Atheistic Platonism

There are lots of ways to be an atheist. Atheism needs to have diversity if it’s going to flourish, and, eventually, move beyond mere denial of theism. So far, unfortunately, atheism doesn’t have a culture of its own. This means mostly that it relies on the dominant surrounding Christian culture – most atheists are cultural Christians. Although atheists deny that Christian doctrines are true, they still regard Christianity as normative. Consider spirituality. Lots of atheists think spirituality means having to do with spirits, where spirits are conceived of in the Christian sense. They use a Christian Dictionary to define the concept of spirituality. Or they use the Christian Dictionary to define other concepts like mystical experience. Christians say mystical experiences are about God. Lots of atheists agree. But since there is no God, those experiences aren’t about anything.

I’ve long been advocating for building new non-theistic cultures. These will be cultures which do not believe in God and which do not regard Christianity as normative. These new non-theistic cultures need to be based on philosophies, philosophies which give them deep or ultimate meanings. There are already some examples of people building new cultures based on old philosophies. One example is Westernized Buddhism, which drops lots of the old supernatural aspects of Eastern Buddhism. Another example is the new Stoicism, which updates and naturalizes old Stoic ideas. Buddhism has built more of a culture than Stoicism. It’s got art. It’s got images and statues. It’s got practices. All these things help to define it as a cultural movement. There’s lots that’s impressive about these new cultural movements. They show that new cultures can be built.

I think that to build new atheistic cultures, we need to follow the example of the new Buddhists and Stoics: we go back into older philosophies and modernize and naturalize them. I find Platonism to be especially attractive here. Platonism was a rich ancient philosophy, with a very long history. And it wasn’t just theories about abstract aspects of reality. Ancient Platonism was associated with lots of practices. These were practices mostly embedded in pre-Christian pagan cultures of ancient Greece and Rome. Some of the doctrines and practices of ancient Platonism involved deities – the gods and goddesses of the Olympian pantheon, as well as many others. And Platonism does have theistic aspects.  But it’s surprisingly easy to edit Platonism (like the new Stoics edited old Stoicism) to get a non-theistic philosophy. 

The deities in ancient Platonism don’t much resemble the Christian God or the other Gods of the Abrahamic religions. The Olympians had bodies. They were superhuman animals, not immaterial spirits. Today, there are futurist movements, such as transhumanism, which argue that we can use science and technology to create future superhumans which will be like those Olympians. So those deities can be naturalized. And it’s really easy to just delete the theistic God from Platonism. That God (which Plato calls the Nous or the Demiurge, and Plotinus calls the Divine Mind) doesn’t really do anything. Platonists believe in abstract objects, like mathematical objects and moral objects. Platonists believe in mathematical laws like the Pythagorean theorem and the axioms of set theory. And in moral laws like the Golden Rule or the Categorical Imperative. We believe in values like truth, beauty, and goodness. These are objectively existing values.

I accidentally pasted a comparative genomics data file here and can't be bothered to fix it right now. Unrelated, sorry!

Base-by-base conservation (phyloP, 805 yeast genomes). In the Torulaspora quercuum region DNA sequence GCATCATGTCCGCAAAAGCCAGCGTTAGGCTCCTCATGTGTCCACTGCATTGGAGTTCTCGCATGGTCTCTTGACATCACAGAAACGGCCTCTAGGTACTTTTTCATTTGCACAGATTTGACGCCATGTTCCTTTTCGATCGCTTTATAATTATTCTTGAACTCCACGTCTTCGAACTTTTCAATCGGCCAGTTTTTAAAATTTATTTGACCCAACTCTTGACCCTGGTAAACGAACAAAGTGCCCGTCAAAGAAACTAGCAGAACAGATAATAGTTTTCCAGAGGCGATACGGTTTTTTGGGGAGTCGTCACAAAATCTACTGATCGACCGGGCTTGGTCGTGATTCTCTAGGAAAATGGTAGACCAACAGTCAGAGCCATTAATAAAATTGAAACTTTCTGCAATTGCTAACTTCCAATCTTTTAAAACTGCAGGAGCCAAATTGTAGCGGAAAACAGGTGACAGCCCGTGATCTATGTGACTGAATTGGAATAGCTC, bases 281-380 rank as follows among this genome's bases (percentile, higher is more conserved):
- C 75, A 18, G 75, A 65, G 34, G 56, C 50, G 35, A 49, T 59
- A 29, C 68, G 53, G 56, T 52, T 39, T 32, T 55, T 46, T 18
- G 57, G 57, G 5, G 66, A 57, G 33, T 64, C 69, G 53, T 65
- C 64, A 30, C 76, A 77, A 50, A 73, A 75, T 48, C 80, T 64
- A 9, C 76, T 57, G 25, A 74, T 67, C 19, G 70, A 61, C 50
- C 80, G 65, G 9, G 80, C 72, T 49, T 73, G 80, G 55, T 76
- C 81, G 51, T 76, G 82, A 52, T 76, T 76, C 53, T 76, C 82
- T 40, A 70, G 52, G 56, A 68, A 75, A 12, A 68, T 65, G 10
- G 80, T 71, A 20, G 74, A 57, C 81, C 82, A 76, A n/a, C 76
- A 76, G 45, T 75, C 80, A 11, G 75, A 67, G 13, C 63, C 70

Atheists are often accused of being immoral – of being moral relativists or moral nihilists. Moral relativists think morality is just your opinion, while moral nihilists don’t think there are any moral rules or values at all. Both positions are widely condemned, because they seem to justify anything. As Sartre said (he was paraphrasing Dostoevsky): if God is dead, everything is permitted. But only a cultural Christian would believe that. You’d have to think Christianity was morally normative to believe that atheism entails either moral relativism or moral nihilism. Unfortunately, far too many atheists believe that Christianity is normative.  Atheistic Platonists deny that God has any connection to morality.  

Plato presented the Euthyphro Dilemma: either (A) a type of action is right because God says it’s right or (B) God says a type of action is right because it is right.  Theists of course choose option (A). And humanists also choose option (A), but they replace God with humanity. Thus: a type of action is right because humans say it’s right. Thus humanity is the measure of all things. Platonists generally choose option (B): moral laws have objectivity which does not depend on any minds, either human or divine. Gods and humans are obligated to follow the moral laws. Of course, now there’s no need for any gods. The moral laws themselves do all the necessary moral work.

Besides our physical universe, Platonists argue for the existence of a system of purely mathematical objects. But we don’t need to be dualists: we can say with Max Tegmark that physical existence just is identical with mathematical existence. Physics today verifies this thesis. Physicists like Sean Carroll say our universe is just a vector in a Hilbert space. It’s all mathematical. So mathematical laws are objectively real principles which provide reality with rational order and structure.  Mathematical laws and objects don’t depend on minds. They don’t depend on divine or human minds. So an atheist can easily affirm the existence of mathematical laws and objects.